Bees and Wasps - ??s Comprehensive Wildlife Conservation Strategy October 1, 2005 Terrestrial Invertebrates Bees and Wasps Order Hymenoptera ORDER INCLUDES:

  • View

  • Download

Embed Size (px)


  • Hawaiis Comprehensive Wildlife Conservation Strategy October 1, 2005

    Terrestrial Invertebrates

    Bees and Wasps Order Hymenoptera


    17 Native Families 60 Native Genera

    650+ Native Species 650+ Endemic Species

    GENERAL INFORMATION: The order Hymenoptera is large and diverse, and is best known because of the social behavior of ants, bees, and wasps. Hawaiis native Hymenoptera fauna, however, is comprised of non-social bees and wasps and does not include any native ants. The most specious genus is Sierola (Bethylidae) with approximately 180 species. Several species in each of the genera Hylaeus (Colletidae), Ectemnius (Spnecidae), and Odynerus (Vespidae) including H. chlorostictus, H. difficilis, H. pubescens, E. nesiotes, E. polynesialis, O. peles, and O. scoriaceus are common and relatively abundant. However, the status of many other species in these genera, as well as species in the genera Enicospilus (Ichneumonidae), Sclerodermus (Bethylidae), Sierola (Bethylidae), is unknown. As elsewhere, Hawaiian bees and wasps have played an important role in keeping other insects, particularly herbaceous species, in check and in pollinating plants. The family Colletidae or native yellow-faced bees are important pollinators for many native plants. Most of the native wasps are arthropod parasites, often specific to particular taxa. For example, species in the family Mymaridae parasitize small insects and insect eggs, species in the family Encyrtidae prey on scale insects (Homoptera); species in the family Eucoilidae lay their eggs on fly (Diptera) pupae, and species in the families Vespidae and Bethylidae prey on Lepidoptera caterpillars. As an example of the diversity of Hawaiis hymenopterans, two genera are briefly outlined. The approximately 60 species in the bee genus Hylaeus occur on all the MHI. Female are inseminated as young adults and utilize the stored sperm throughout their life. Most of the species on Kauai and Hawaii are endemic, while only five species are endemic to Oahu and Maui and one to Molokai. They nest in hollow stems, holes in trees, under bark, in crevices, or in burrows in soil. Potential threats include non-native bees (Ceratina spp.) found in the native coastal habitats used by Hylaeus species, and competition with the European honeybee (Apis mellifera) for nectar and pollen. Confirmed threats include introduced ants (Formicidae) which compete with Hylaeus for nesting sites, and the big-headed ant (Pheidole megacephala) and Argentine ant (Linepithema humile) which prey on the native bees. Since Hylaeus bees pollinate native plants, their loss would be detrimental to recovery of native plants. Wasps in the genus Sierola are found worldwide, but over 90 percent of the known species are endemic to Hawaii. They are small, black wasps found primarily in wet and mesic forest. Fullway (1920) described 171 species, with 119 from Oahu and 44 from the island of Hawaii. Possibly hundreds of species remain to be described, and it is not uncommon to find greater than ten morphospecies (i.e., species established solely on morphological characteristics) at a single site. These species are difficult to collect, and many morphospecies are found in very low numbers; this may be an artifact of collection methods or due to their rarity. Similar to other wasps, females find a Lepidoptera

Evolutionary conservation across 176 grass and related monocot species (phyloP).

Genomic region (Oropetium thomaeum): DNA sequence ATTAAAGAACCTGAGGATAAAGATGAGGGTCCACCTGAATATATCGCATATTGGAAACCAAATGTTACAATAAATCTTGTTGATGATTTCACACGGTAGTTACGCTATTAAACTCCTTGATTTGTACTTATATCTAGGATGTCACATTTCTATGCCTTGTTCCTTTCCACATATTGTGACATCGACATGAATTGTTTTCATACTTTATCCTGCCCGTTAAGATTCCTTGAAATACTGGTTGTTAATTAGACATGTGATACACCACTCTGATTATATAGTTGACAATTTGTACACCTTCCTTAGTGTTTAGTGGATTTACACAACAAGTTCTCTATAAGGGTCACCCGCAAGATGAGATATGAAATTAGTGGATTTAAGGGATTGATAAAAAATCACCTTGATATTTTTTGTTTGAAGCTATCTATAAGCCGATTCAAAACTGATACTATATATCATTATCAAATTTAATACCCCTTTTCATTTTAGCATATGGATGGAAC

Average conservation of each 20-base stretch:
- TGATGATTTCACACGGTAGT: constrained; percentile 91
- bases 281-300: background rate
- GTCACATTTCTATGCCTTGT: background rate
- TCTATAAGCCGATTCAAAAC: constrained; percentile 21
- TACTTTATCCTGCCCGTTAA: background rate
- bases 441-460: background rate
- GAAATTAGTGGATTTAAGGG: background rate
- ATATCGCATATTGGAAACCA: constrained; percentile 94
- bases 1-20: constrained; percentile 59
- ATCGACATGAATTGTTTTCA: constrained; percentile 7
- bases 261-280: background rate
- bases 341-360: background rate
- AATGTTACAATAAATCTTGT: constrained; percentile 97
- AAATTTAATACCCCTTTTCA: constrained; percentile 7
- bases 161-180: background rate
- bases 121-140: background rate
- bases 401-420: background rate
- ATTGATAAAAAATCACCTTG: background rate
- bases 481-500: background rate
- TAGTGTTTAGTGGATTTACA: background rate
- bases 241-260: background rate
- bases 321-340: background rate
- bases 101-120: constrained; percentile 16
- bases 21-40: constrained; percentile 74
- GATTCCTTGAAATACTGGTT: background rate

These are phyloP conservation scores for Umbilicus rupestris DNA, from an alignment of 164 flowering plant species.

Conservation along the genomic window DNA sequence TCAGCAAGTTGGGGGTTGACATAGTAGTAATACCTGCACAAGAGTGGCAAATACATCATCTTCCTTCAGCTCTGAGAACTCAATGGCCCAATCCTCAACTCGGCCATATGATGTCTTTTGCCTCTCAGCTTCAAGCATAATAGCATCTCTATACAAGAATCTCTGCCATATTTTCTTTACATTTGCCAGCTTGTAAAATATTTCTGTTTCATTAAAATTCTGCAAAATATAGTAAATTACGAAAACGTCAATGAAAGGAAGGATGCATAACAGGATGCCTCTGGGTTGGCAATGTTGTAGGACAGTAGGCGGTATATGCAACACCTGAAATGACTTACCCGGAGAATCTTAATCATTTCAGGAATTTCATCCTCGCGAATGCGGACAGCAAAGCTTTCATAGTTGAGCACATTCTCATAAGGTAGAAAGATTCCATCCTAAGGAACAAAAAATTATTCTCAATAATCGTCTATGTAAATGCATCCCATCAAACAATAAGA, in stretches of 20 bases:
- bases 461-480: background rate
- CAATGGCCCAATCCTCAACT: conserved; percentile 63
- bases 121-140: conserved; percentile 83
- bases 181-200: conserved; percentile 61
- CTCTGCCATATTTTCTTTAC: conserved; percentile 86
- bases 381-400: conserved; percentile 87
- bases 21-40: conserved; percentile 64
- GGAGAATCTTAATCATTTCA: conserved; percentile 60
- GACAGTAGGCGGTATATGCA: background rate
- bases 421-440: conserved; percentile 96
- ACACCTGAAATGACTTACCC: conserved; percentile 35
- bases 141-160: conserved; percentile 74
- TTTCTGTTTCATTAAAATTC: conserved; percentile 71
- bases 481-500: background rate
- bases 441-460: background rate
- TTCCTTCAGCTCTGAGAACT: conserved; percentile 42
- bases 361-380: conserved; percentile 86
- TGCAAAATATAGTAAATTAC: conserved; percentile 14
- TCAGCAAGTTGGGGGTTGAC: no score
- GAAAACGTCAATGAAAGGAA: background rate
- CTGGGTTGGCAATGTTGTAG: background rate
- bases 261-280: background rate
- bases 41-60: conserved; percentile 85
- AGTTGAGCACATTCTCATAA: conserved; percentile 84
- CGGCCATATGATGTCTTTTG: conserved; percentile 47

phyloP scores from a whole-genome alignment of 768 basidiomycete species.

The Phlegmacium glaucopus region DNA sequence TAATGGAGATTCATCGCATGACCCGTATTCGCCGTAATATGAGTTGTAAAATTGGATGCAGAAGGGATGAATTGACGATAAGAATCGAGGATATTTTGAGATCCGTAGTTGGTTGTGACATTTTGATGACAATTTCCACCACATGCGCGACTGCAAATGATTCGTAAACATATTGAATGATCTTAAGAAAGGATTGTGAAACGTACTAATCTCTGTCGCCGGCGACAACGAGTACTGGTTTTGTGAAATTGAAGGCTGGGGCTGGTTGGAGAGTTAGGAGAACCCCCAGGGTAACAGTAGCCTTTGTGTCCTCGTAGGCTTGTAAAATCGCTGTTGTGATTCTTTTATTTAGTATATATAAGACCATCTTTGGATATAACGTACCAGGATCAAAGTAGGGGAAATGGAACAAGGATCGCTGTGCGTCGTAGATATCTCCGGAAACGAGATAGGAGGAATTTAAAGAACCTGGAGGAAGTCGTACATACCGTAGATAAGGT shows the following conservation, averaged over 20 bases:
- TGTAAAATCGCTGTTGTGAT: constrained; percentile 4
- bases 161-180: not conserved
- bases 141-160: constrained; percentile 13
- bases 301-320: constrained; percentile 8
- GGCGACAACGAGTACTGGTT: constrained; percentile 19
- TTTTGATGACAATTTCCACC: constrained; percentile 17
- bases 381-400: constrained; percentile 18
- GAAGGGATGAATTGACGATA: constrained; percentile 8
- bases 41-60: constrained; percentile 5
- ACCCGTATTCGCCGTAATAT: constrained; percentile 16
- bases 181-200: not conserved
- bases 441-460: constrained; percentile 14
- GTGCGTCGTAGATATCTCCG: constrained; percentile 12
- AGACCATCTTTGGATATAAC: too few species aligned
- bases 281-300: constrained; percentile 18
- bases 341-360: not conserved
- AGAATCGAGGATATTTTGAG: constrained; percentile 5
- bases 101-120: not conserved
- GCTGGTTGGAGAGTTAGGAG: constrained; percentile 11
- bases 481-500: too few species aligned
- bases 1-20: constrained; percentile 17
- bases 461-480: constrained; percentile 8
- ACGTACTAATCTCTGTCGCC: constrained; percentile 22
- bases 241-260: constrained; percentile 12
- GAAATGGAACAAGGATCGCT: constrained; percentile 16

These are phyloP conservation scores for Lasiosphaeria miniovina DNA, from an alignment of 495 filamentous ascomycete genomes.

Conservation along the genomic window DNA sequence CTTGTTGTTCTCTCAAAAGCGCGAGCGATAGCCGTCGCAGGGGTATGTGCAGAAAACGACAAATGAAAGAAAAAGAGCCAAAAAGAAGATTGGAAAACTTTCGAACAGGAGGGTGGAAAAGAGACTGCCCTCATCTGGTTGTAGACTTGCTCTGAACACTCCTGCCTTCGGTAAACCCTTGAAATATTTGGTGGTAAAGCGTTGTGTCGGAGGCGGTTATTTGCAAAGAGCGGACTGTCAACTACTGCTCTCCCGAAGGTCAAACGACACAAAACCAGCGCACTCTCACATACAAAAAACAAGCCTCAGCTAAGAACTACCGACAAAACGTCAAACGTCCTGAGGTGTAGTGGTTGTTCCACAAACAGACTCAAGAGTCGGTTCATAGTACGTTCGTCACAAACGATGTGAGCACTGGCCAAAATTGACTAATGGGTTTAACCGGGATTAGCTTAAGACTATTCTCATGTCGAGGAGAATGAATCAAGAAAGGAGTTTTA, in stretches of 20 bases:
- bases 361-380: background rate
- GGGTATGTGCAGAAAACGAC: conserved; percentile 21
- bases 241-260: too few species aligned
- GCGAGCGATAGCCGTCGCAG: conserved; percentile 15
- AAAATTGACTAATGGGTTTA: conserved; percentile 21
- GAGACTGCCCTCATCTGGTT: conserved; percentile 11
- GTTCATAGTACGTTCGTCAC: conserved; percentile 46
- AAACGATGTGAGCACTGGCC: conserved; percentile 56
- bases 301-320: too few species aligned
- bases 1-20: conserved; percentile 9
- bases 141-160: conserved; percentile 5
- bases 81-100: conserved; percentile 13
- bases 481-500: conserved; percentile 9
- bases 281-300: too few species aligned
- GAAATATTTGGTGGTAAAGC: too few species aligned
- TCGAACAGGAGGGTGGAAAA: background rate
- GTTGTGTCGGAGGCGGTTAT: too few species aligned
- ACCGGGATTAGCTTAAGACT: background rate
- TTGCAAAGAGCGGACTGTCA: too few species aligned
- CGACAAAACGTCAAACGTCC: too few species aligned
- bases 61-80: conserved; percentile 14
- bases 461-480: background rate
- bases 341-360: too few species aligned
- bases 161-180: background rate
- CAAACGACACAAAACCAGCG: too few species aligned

Photo: Forest and Kim Starr and Karl Magnacca, Hylaeus spp.

  • Hawaiis Comprehensive Wildlife Conservation Strategy October 1, 2005

    larva, sting and paralyze it, and lay an egg on it. Once the egg hatches the larva feeds on the caterpillar. DISTRIBUTION: Hymenopterans are found on all the MHI. ABUNDANCE: Unknown. A lack of systematic surveys prevents any population estimate. However, the loss of native habitats likely means that species within the order are declining. LOCATION AND CONDITION OF KEY HABITAT: Hymenopterans occur in most terrestrial habitats. THREATS:

    Competition with non-native wasps and ants. Predation by non-native insects. Loss or degradation of habitat, especially the loss of native host plants for bees.

    CONSERVATION ACTIONS: The goals of conservation actions are not only to protect current populations and key breeding habitats, but also to establish additional populations, thereby reducing the risk of extinction. In addition to common statewide and island conservation actions, specific management directed toward hymenopterans should include:

    Conduct surveys to determine the distribution and abundance of known hymenopterans and to document and identify new species.

    Preserve, maintain, and restore habitat for existing populations.

    MONITORING: Continue monitoring the status of known populations.


    Conduct systematic and taxonomic assessments of poorly known taxa. Conduct studies to document the biology, habitat requirements, and life history of

    endemic species. Refine methods for conducting quantitative survey.

    References: Daly HV, Magnacca KN. 2003. Insects of Hawaii Vol 17: Hawaiian Hylaeus (Nesoprosopis) bees.

    Honolulu: University of Hawaii Press. Fullaway DT. New species of Sierola with explanatory notes. Bishop Museum Occasional Papers 7(7):57-

    159. Howarth FG, Mull WP. 1992. Hawaiian insects and their Kin. Honolulu: University of Hawaii Press. Nishida GM editor. 2002. Hawaiian terrestrial arthropod checklist, 4th edition. Honolulu (HI): Biological

    Survey, Bishop Museum. Takumi RL. 1999. A systematic review of the Ectemnius (Hymenoptera: Sphecidae) of Hawaii,

    University of California Press. Zimmerman EC. 2001. Insects of Hawaii: Volume 1 Introduction. Honolulu: University of Hawaii Press.